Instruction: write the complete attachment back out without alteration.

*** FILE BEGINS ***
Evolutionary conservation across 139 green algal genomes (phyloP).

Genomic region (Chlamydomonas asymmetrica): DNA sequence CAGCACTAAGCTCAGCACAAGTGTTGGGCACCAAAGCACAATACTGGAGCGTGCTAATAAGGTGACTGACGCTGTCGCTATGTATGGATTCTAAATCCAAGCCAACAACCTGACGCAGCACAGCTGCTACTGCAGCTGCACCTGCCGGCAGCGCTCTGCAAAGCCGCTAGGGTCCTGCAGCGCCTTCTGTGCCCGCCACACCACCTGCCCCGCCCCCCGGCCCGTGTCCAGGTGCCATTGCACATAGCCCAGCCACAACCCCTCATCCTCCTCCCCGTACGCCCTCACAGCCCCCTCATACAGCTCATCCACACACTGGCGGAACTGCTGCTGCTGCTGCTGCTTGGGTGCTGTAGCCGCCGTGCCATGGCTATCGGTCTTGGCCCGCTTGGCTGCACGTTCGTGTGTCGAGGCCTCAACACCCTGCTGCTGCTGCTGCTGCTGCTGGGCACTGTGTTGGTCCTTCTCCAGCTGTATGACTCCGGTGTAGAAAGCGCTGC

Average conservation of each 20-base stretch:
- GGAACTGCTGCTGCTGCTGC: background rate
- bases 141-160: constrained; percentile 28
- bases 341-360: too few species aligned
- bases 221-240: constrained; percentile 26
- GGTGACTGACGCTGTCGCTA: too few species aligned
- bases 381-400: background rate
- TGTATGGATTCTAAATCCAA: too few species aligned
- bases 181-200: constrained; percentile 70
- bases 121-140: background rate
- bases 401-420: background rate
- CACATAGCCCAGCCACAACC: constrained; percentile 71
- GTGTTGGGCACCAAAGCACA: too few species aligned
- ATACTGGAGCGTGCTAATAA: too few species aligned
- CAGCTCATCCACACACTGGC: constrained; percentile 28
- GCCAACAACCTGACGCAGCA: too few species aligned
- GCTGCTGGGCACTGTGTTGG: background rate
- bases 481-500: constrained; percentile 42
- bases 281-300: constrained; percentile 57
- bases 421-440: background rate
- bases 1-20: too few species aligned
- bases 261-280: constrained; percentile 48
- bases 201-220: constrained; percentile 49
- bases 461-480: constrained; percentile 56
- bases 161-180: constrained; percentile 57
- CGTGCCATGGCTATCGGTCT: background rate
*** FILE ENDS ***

Evolutionary conservation across 139 green algal genomes (phyloP).

Genomic region (Chlamydomonas asymmetrica): DNA sequence CAGCACTAAGCTCAGCACAAGTGTTGGGCACCAAAGCACAATACTGGAGCGTGCTAATAAGGTGACTGACGCTGTCGCTATGTATGGATTCTAAATCCAAGCCAACAACCTGACGCAGCACAGCTGCTACTGCAGCTGCACCTGCCGGCAGCGCTCTGCAAAGCCGCTAGGGTCCTGCAGCGCCTTCTGTGCCCGCCACACCACCTGCCCCGCCCCCCGGCCCGTGTCCAGGTGCCATTGCACATAGCCCAGCCACAACCCCTCATCCTCCTCCCCGTACGCCCTCACAGCCCCCTCATACAGCTCATCCACACACTGGCGGAACTGCTGCTGCTGCTGCTGCTTGGGTGCTGTAGCCGCCGTGCCATGGCTATCGGTCTTGGCCCGCTTGGCTGCACGTTCGTGTGTCGAGGCCTCAACACCCTGCTGCTGCTGCTGCTGCTGCTGGGCACTGTGTTGGTCCTTCTCCAGCTGTATGACTCCGGTGTAGAAAGCGCTGC

Average conservation of each 20-base stretch:
- GGAACTGCTGCTGCTGCTGC: background rate
- bases 141-160: constrained; percentile 28
- bases 341-360: too few species aligned
- bases 221-240: constrained; percentile 26
- GGTGACTGACGCTGTCGCTA: too few species aligned
- bases 381-400: background rate
- TGTATGGATTCTAAATCCAA: too few species aligned
- bases 181-200: constrained; percentile 70
- bases 121-140: background rate
- bases 401-420: background rate
- CACATAGCCCAGCCACAACC: constrained; percentile 71
- GTGTTGGGCACCAAAGCACA: too few species aligned
- ATACTGGAGCGTGCTAATAA: too few species aligned
- CAGCTCATCCACACACTGGC: constrained; percentile 28
- GCCAACAACCTGACGCAGCA: too few species aligned
- GCTGCTGGGCACTGTGTTGG: background rate
- bases 481-500: constrained; percentile 42
- bases 281-300: constrained; percentile 57
- bases 421-440: background rate
- bases 1-20: too few species aligned
- bases 261-280: constrained; percentile 48
- bases 201-220: constrained; percentile 49
- bases 461-480: constrained; percentile 56
- bases 161-180: constrained; percentile 57
- CGTGCCATGGCTATCGGTCT: background rate